We report on the extensive phenotypic characterization of five Italian patients from four unrelated families carrying dominant heterozygous DNMT1 mutations linked to two distinct autosomal dominant diseases: hereditary sensory and autonomic neuropathy with dementia and hearing loss type IE (HSAN IE) and autosomal dominant cerebellar ataxia, deafness and narcolepsy (ADCA-DN). Patients underwent genetic analysis of DNMT1 gene, neurophysiological tests investigating sleep, auditory functions and peripheral nervous system, ophthalmological studies including optical coherence tomography, lymphoscintigraphy, brain magnetic resonance and nuclear imaging, cerebrospinal fluid hypocretin-1, total tau, phosphorylated tau, amyloid-β1-42 and 14-3-3 proteins measurement, skin, muscular and sural nerve biopsies. Exome and direct sequencing studies disclosed two different point mutations affecting exon 21 of DNMT1 gene in patients with ADCA-DN, a novel heterozygous point mutation in exon 20 in two affected HSAN IE siblings, and a trinucleotide deletion in exon 20 in the latter patient with HSAN IE. Phenotypic characterization pinpoints that ADCA-DN and HSAN IE represent two discrete clinical entities belonging to the same disease spectrum, with variable degree of overlap. Remarkably, narcolepsy with or without cataplexy with low/intermediate or normal cerebrospinal fluid hypocretin-1 is present in both diseases. The human leukocyte antigen DQB1*06:02 was absent in all patients. Other common symptoms and features observed in our cases, involving the central and peripheral nervous system, include deafness, optic neuropathy-previously not reported in HSAN IE-large and small fibres polyneuropathy and lower limbs oedema. Overall, the two syndromes share more characteristics than previously recognized and narcolepsy is common to both. HSAN IE and ADCA-DN are two extreme phenotypic manifestations of a DNMT1 methylopathy.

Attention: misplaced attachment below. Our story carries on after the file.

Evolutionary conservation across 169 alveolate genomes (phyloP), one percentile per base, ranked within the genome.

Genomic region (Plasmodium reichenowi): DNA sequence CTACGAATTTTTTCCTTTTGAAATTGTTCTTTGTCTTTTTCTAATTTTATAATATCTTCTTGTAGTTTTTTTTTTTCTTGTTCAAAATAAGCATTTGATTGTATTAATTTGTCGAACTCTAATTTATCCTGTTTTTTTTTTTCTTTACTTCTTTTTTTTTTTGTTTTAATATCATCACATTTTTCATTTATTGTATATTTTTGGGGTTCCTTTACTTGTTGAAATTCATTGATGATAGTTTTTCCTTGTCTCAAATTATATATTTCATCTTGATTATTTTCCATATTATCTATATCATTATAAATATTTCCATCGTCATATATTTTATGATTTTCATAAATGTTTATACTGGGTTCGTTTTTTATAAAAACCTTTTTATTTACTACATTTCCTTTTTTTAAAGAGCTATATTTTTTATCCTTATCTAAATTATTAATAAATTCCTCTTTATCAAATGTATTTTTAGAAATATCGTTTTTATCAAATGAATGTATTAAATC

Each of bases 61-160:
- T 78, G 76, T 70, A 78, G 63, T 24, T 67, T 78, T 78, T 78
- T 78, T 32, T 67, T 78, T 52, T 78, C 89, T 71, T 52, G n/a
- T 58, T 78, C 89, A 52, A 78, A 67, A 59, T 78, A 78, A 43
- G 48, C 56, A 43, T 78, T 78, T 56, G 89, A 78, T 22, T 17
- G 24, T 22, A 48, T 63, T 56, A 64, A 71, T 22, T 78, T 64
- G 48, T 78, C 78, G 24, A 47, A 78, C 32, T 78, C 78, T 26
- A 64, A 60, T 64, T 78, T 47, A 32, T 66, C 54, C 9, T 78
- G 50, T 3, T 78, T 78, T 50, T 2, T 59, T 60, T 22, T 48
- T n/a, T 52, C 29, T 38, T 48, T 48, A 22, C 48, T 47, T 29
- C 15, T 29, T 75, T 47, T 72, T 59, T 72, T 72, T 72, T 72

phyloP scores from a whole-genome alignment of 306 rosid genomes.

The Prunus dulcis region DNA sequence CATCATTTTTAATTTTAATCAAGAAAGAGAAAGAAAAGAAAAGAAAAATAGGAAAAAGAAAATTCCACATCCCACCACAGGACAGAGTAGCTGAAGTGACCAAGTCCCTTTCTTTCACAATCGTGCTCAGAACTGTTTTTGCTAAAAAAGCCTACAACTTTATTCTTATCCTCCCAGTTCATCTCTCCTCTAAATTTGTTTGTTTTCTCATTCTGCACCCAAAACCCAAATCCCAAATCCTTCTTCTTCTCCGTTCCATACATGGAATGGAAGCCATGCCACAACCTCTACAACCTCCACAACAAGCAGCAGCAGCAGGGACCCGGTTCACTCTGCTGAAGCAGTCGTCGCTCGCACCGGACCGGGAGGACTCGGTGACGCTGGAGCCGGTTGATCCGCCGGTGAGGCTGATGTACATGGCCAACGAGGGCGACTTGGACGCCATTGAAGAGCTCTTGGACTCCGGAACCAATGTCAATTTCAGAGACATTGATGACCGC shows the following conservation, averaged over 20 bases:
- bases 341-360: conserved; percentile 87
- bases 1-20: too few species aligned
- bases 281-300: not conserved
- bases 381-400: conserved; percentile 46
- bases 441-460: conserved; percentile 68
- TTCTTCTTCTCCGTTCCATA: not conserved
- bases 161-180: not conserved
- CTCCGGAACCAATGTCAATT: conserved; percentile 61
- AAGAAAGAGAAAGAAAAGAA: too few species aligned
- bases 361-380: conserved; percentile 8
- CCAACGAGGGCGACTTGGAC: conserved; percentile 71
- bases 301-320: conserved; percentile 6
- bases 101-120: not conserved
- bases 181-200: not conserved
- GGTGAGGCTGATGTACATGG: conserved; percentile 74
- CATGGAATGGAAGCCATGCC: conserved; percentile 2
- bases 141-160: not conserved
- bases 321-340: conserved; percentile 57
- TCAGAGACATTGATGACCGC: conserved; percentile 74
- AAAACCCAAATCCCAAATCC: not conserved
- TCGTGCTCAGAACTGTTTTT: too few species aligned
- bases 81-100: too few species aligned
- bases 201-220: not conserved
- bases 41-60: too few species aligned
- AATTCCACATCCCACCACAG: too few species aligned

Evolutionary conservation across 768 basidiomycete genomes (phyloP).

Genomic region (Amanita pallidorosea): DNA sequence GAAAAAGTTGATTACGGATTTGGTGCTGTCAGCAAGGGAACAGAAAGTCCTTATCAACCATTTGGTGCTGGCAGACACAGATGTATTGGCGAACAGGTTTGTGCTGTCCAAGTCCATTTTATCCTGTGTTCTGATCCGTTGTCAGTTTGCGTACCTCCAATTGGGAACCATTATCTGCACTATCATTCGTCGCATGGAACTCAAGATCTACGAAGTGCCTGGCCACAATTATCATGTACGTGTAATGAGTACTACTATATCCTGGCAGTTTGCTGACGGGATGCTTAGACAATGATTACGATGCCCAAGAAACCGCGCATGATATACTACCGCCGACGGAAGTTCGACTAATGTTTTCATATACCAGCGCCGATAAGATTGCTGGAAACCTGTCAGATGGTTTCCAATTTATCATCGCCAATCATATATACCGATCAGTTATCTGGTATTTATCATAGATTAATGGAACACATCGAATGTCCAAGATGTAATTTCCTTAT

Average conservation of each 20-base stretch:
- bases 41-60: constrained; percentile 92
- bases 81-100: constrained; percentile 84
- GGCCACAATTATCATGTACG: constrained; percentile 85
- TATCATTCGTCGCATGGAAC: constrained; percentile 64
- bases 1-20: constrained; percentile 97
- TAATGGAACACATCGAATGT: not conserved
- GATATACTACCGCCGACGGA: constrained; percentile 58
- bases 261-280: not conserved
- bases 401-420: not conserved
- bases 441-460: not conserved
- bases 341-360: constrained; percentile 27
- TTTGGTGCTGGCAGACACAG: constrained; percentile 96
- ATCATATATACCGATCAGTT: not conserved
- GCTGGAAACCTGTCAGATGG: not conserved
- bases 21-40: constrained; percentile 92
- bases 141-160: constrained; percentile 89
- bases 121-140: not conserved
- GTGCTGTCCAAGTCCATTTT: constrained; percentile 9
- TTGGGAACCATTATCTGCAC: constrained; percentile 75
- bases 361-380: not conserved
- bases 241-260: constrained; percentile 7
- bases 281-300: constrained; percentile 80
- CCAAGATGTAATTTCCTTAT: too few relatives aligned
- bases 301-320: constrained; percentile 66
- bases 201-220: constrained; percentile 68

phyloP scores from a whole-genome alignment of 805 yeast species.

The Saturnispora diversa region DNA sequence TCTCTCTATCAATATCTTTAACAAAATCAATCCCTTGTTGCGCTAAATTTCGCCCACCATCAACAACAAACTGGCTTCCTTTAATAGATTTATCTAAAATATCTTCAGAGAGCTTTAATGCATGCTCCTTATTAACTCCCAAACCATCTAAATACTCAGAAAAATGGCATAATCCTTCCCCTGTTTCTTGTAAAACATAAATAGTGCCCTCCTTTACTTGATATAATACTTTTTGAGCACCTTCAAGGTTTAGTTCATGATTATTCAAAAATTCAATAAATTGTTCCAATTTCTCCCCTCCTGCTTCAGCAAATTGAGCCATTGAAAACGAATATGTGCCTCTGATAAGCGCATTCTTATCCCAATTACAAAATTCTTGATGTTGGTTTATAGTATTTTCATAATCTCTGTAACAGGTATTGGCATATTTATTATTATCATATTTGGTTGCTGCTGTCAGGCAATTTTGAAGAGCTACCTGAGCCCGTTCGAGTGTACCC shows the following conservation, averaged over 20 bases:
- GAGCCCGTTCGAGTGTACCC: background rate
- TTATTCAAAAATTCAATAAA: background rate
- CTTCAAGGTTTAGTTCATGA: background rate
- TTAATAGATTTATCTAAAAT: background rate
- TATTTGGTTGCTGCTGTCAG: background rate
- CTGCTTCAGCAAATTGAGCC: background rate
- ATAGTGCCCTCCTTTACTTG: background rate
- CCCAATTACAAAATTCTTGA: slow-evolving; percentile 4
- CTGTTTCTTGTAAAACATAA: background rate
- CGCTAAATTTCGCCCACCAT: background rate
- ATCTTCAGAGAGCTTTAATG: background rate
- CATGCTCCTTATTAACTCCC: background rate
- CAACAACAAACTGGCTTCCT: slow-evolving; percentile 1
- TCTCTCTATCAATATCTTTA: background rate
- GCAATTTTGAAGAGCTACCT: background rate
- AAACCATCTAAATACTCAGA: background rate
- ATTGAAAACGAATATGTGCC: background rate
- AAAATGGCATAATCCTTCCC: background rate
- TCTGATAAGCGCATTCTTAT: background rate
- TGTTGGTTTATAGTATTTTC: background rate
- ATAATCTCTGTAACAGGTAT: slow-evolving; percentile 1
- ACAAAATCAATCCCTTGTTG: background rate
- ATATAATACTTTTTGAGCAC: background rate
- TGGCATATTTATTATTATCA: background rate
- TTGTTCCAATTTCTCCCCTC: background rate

PMID: 24727570 [PubMed - indexed for MEDLINE]
GigaDB: promoting data dissemination and reproducibility.
Database (Oxford). 2014;2014:bau018